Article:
By Bizibrains Okpeh
Finally, after decades of neglect, the Nigerian Bar Association (NBA) has established the Lawyers With Disabilities Forum (LWDF) to cater to the specific needs and welfare of Lawyers With Disabilities (LWDs) in Nigeria. In his presidential address at the meeting of the National Executive Committee of the NBA (NBA-NEC) on 24 June 2021 at the NBA National Secretariat, Abuja, Mr. Olumide Akpata, the NBA president, proposed the creation of three additional NBA fora, including an LWDF, which was approved by the NBA-NEC. Mr. Akpata’s courage to come through with his campaign promise to “unite the Bar” and make it “work for all” reminds one of the wise traveller in Robert Frost’s poem, “The Road Not Taken”.
In this living poem, Frost narrates the triumphant story of a wise traveller who in the course of his journey finds himself at a crossroads where “Two roads diverged in a wood,” and the wise traveller “took the one less traveled by, And that…made all the difference.” Only that in Mr. Akpata’s case, this road has never been trodden in the history of the NBA.
What was said?
Reminding the meeting of the focal point of his presidency, Mr. Akpata reiterated his drive to run an all-inclusive Bar. “I am focused on building a Bar that not only has utilitarian value for its members, but one that would also work for all. One way to achieve this is to ensure inclusiveness within the Bar by giving various segments of the Bar due recognition and an opportunity to discuss and deal with issues affecting them in an institutionalised manner. It is to this end that I have the pleasure…to propose, for NEC approval, as follows:… (c) The establishment of a Lawyers with Disabilities Forum to spearhead and drive issues concerning lawyers with disabilities.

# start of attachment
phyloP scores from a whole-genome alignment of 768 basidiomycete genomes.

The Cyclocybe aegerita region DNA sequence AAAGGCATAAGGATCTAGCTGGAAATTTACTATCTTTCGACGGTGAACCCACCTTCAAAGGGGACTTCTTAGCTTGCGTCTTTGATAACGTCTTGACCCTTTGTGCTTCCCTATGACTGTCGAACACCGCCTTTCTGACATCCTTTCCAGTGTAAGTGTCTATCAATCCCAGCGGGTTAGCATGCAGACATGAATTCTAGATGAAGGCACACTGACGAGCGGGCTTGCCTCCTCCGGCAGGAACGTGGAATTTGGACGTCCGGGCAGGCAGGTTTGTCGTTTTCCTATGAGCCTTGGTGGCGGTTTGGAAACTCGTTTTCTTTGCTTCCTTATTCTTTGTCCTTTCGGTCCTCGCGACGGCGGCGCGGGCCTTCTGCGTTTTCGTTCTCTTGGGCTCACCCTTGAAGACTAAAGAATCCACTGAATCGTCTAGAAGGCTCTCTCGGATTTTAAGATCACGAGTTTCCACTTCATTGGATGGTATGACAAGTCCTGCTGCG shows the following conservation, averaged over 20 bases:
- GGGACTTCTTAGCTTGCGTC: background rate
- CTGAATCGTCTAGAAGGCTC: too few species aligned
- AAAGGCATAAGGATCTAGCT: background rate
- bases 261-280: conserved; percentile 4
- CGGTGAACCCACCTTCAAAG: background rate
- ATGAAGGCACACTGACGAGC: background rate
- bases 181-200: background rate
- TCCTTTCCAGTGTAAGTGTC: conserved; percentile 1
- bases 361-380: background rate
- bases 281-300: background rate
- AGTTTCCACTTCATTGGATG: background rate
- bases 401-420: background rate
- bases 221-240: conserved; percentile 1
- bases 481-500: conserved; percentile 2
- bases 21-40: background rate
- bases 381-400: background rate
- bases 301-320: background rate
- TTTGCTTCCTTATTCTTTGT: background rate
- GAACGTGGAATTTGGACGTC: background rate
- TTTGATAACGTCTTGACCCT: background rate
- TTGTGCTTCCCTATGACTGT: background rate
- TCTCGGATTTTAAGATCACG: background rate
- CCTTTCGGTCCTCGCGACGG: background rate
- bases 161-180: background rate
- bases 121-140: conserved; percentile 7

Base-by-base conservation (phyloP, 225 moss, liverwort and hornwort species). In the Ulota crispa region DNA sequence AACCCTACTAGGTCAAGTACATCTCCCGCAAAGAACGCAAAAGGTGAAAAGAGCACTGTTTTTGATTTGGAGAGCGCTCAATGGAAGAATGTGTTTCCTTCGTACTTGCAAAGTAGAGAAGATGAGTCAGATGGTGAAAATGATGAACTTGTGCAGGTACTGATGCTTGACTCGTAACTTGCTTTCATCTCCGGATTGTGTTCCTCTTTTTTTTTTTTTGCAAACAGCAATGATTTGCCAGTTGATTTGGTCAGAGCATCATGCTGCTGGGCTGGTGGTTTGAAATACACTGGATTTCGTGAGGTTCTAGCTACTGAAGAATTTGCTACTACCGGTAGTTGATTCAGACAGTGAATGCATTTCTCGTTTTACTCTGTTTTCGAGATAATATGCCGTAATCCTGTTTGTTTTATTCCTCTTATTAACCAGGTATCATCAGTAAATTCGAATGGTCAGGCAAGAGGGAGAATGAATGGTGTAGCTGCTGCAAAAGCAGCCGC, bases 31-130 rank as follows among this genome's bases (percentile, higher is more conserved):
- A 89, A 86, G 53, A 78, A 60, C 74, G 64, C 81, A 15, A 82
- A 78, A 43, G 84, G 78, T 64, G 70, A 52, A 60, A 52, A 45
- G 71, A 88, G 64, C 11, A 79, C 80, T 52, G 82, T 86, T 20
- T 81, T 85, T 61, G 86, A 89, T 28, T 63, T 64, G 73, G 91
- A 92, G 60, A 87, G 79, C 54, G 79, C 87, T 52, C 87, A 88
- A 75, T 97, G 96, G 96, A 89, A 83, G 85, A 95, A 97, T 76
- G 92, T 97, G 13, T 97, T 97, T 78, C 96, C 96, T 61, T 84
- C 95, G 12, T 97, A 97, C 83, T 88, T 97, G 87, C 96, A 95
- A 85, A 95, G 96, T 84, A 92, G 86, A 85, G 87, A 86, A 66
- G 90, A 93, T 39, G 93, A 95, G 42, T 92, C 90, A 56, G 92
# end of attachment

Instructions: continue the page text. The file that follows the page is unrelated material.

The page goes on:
The NBA president further proposed for approval a 10-member committee as initial members of the Governing Council of the Forum, that is, “(i) Asia Ahmad El-Rufai (Chairman); (ii) Patience Etumudom; (iii) Kassim Lawal; (iv) Florence Marcus; (v) Ikem Uchegbulam; (vi) Duni Prosphen; (vii) Daniel Onwe; (viii) Chukwu Emmanuel Ufio; (ix) L.A Archibong; and (x) Shakira Eletu.”
The bigger picture
The creation of the LWDF wouldn’t have come at any better time. Yet, it would be of utmost importance, I think, to put things into proper perspective. For several decades, that is to say, over 60 or 70 years, lawyers with disabilities in Nigeria have suffered untold neglect under the watchful-sleepy eyes of the NBA. Not only are they objectified by the very NBA Constitution that purports to protect them and cater to their welfare, by labelling them “disabled” and worse still “incapacitated,” they are also systematically disempowered and excluded from the NBA leadership structure.